Tuesday, July 22, 2014

San Diego Jury Awards $6.5 Million to Two Teens Molested by Their AA Sponsor

Jury verdict alert posted today that two teens who filed sexual assault lawsuits against their AA sponsor and the organization who employed them were awarded $3.25 Million each for a total jury verdict of $6.5 Million.  The facts of the case (San Diego Superior Court / 37-2011-00092552-CU-PO-CTL) were as follows:

Facts of the Case: Two thirteen year old boys with history of substance abuse were placed in a private, outpatient drug and alcohol rehabilitation facility owned and operated by defendant, Pacific Health System (PHS).  They were assigned an Alcoholics Anonymous sponsor who, after befriending the boys, molested them off the property of PHS.  The counselor was criminally convicted of 23 counts of sexual abuse of a minor and related charges.

Contentions of the Plaintiff: The plaintiffs contended that the drug rehab facility should have conducted a background check and done more thorough screening prior to allowing the drug counselor to have access to minors.  They also contended that the facility was negligent in failing to act upon complaints by the parents of the inordinate amount of time that the boys were spending with the perpetrator.

Defense Contentions: The defendant argued that they were not liable for the actions of the counselor in that he was a volunteer and not a paid employee of PHS.  They further argued that the parents of the boys had the choice as to whom the AA sponsor would be.

This case is very typical of the types of factual scenarios involved in sexual assault and abuse claims.  The unfortunate and familiar pattern is that of a person in authority (in this case a drug and alcohol rehab sponsor), using that authority to obtain the trust of the victims and their families and then abusing that authority through sexual assault and abuse to gratify their own, prurient interests.  When the perpetrator is an individual and is criminally convicted, the issues of whether the molestation occurred is not necessary to prove to any extensive degree in that the facts have already been adjudicated by a higher burden of proof (i.e. the criminal standard of "beyond a reasonable doubt").  The difficult part is holding the entity with whom the perpetrator is associated on the hook for civil damages.  This requires some showing of notice and a failure to act by negligently hiring, supervising or retaining the individual molester. This was a difficult case in that the molester was a volunteer, however, California law provides that an agency or employee relationship can be established where there are facts to indicate that the entity had control  over the selection and retention of an individual and/or controlled their job duties and the person was acting in furtherance of the interests of the corporation.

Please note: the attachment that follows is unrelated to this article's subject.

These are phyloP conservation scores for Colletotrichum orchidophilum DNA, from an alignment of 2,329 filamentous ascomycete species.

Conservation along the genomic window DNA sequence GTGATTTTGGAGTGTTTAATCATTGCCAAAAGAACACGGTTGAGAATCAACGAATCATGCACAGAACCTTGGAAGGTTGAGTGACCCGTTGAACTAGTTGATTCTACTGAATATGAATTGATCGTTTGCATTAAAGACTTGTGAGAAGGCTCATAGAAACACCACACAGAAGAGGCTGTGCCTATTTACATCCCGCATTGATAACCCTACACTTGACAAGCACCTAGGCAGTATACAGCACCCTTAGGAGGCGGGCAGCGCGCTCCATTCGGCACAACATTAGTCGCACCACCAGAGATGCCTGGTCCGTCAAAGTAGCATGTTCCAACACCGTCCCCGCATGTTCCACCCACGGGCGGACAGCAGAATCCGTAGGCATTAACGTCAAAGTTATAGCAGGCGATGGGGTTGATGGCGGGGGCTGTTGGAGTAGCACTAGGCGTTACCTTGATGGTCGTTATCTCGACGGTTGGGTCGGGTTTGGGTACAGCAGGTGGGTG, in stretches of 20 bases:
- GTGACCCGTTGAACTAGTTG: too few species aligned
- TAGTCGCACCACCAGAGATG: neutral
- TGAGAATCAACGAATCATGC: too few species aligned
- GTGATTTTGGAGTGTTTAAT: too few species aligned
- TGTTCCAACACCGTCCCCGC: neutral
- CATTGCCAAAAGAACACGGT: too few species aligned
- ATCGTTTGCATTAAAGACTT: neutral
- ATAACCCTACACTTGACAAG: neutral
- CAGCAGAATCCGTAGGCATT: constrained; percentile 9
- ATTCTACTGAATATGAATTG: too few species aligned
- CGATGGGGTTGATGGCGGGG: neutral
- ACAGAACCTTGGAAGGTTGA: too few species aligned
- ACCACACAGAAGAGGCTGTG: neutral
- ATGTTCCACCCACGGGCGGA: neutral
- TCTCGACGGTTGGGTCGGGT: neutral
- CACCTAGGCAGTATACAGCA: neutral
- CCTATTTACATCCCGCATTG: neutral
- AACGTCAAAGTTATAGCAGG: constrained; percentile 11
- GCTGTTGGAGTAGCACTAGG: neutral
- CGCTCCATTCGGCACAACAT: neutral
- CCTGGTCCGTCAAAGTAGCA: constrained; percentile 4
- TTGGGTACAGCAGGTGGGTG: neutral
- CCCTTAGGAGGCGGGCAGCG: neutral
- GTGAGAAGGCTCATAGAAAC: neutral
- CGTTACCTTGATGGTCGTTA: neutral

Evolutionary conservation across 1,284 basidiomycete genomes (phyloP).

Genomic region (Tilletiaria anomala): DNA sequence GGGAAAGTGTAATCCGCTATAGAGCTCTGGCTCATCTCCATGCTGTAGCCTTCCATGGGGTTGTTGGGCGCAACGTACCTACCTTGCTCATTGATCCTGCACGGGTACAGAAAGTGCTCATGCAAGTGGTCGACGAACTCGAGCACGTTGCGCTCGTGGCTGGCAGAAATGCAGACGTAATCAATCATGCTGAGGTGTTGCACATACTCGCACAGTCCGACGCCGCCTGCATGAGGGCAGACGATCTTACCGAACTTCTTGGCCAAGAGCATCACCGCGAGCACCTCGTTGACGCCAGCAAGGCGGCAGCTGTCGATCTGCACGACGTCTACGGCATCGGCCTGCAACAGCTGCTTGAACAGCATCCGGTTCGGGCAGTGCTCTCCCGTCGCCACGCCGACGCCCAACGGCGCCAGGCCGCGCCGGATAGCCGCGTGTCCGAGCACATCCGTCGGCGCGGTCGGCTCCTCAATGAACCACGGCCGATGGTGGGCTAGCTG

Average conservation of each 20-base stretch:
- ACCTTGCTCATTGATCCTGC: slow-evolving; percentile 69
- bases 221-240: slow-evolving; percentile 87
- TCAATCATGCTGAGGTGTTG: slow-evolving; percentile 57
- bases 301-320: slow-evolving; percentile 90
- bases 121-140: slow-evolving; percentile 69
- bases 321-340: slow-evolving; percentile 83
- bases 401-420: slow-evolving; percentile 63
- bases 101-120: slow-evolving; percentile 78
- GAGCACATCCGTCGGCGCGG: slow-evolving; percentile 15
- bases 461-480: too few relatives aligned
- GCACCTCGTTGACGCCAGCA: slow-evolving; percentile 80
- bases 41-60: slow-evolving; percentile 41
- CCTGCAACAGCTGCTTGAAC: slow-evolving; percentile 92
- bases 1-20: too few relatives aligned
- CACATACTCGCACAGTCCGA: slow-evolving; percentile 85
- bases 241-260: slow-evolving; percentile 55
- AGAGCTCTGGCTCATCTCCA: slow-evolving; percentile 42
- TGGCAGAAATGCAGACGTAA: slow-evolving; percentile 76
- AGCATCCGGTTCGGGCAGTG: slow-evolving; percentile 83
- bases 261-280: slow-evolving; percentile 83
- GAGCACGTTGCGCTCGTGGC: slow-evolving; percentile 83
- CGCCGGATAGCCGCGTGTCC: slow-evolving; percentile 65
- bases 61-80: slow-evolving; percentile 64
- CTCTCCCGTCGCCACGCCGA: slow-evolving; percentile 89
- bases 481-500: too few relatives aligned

Additional Resources: For more information about civil lawsuits related to sexual assault and abuse claims in California including Los Angeles, click here .